By Ryan Graves on Nov 5, 2019

Quick Facts

  • Contributions are only allowed if your income falls under a certain amount:  $137,000 for single and $203,000 for married filed jointly.  
  • The contribution limit for 2019 is $6,000 for those under 50 years old and $7,000 for those above. 


Two things determine whether you can contribute to a Roth IRA:  Current year’s income and tax filing status.

Need to have “earned” income—that is income that you make from a job—salary, hourly wages, or profits from a small business, so no lottery winnings or inheritance.  

If you have earned income, then you need to be sure you fall under the income limits set by the government for Roth IRA accounts.  The amounts differ based on filing status:  table

Contribution Limits


Your Filing Status Your Modified AGI You Can Contribute
Married filing jointly < $193,000 Up to the limit
> $193,000 but <$203,000 A reduced amount
≥ $203,000 None
Married filing separately < $10,000 A reduced amount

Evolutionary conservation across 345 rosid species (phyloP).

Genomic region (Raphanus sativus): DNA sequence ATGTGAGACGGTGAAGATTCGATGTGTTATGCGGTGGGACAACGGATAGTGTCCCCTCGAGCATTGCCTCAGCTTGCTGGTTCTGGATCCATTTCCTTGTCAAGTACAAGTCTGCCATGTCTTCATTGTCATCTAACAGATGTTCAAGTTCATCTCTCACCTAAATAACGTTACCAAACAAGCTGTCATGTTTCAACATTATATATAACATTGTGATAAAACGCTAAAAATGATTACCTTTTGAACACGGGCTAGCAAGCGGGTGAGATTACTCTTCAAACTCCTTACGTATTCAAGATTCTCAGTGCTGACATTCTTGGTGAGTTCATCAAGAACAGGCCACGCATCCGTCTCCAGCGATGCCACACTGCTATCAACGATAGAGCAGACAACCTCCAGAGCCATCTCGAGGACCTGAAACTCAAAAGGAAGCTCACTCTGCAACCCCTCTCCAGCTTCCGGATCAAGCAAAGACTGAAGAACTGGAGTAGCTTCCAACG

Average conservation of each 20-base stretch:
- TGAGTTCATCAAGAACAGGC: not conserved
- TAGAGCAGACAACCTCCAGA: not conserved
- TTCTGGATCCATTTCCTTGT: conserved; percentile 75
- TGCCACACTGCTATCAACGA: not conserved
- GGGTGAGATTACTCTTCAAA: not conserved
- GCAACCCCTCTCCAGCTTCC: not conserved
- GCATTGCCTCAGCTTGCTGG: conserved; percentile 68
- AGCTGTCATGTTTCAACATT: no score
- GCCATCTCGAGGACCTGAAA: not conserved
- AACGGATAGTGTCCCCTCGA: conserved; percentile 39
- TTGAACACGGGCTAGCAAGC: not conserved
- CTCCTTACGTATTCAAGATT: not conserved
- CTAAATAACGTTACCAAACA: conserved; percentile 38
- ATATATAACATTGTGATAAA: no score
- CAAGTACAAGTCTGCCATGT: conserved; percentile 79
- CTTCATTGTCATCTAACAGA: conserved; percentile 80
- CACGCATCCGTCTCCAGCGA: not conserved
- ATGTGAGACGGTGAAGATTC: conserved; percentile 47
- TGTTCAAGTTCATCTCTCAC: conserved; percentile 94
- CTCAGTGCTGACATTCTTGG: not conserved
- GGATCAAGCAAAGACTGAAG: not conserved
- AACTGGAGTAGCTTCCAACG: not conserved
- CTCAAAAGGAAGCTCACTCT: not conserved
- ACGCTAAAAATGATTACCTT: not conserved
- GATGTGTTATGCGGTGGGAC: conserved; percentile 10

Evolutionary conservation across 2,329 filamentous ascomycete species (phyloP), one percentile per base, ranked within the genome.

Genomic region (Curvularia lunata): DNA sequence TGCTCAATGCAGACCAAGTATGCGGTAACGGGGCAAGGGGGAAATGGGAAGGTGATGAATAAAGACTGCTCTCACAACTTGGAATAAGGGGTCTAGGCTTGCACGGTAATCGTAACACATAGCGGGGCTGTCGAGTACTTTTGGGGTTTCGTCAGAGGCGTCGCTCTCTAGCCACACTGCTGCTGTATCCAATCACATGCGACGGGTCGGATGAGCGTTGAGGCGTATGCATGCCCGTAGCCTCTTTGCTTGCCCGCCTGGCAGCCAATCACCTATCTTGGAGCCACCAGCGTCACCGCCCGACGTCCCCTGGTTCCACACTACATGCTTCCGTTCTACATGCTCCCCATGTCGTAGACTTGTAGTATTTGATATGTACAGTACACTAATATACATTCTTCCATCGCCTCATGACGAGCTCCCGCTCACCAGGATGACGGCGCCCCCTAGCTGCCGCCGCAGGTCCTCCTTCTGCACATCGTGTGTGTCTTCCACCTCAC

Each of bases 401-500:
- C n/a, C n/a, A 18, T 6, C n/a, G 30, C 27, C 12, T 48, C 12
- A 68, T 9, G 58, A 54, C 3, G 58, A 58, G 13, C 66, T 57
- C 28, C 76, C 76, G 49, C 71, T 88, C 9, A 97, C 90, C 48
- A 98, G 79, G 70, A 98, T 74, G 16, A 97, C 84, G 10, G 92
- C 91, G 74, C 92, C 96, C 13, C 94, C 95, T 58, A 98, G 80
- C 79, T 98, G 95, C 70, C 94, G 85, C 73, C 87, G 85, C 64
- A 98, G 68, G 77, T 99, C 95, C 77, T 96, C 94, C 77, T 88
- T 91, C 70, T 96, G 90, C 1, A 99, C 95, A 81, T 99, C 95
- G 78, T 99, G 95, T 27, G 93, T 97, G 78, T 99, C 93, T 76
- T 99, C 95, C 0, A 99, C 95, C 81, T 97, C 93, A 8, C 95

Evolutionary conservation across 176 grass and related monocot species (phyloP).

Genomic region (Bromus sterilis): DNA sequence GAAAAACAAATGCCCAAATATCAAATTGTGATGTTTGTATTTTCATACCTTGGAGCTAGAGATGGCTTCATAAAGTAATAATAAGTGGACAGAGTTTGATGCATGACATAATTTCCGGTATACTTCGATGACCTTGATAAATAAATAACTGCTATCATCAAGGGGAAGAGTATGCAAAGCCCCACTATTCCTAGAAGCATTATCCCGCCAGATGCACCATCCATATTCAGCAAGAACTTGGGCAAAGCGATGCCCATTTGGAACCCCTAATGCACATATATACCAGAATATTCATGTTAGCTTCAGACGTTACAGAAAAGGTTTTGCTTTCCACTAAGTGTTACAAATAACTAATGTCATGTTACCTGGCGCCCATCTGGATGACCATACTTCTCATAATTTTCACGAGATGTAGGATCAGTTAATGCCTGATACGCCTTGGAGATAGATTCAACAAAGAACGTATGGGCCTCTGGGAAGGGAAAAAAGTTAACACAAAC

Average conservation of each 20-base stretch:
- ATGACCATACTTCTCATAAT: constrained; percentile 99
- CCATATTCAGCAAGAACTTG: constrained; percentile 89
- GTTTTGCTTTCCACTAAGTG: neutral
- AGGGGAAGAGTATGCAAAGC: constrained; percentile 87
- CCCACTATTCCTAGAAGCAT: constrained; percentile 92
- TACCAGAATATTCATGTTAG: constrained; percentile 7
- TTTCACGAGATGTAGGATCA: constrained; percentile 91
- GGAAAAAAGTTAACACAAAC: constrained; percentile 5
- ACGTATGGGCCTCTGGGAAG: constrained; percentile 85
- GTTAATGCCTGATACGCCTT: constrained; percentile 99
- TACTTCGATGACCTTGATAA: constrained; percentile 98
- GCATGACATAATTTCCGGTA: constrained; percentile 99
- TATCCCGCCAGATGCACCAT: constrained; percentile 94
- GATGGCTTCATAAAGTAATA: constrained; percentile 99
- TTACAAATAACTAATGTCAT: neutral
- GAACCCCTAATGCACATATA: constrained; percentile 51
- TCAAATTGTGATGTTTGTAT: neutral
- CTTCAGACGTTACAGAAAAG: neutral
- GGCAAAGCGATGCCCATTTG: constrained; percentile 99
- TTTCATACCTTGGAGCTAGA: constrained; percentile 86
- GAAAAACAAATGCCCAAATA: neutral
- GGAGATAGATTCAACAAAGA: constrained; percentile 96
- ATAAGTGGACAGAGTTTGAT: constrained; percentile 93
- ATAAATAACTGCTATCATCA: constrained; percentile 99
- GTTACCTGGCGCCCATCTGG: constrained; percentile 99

≥ $10,000 None
Single, head of household, or married filing separately and you did not live with spouse any time during the year < $122,000 Up to the limit
≥ $122,000 but <$137,000 A reduced amount
≥ $137,000 None


Specials features of a Roth IRA:

  • Can make contributions at any age. 
  • You can have the current tax year plus up to the filing deadline of April 15th to make your contribution, giving you almost 15 months to make a qualifying contribution.  
  • You are not required to make a required minimum distribution from a Roth IRA.  Traditional IRAs require distributions, which are taxable at ordinary income rates, starting at age 70½. 
  • A non-working spouse can open a Roth IRA based on the working spouse’s earnings and the couple's filing status.  
  • You may also contribute by converting a tax-deductible account to a Roth account.
  • Five-year rule: generally, you can withdraw earnings without penalty if you’re 59 ½ or older and have had the account for five years.  
  • Penalty-free withdrawals of contributions at any time 
  • Can no longer undo a Roth conversion as a “recharacterization.” Investors will need to be more careful when conducting conversions as they will no longer get a redo should they get the amounts wrong.  

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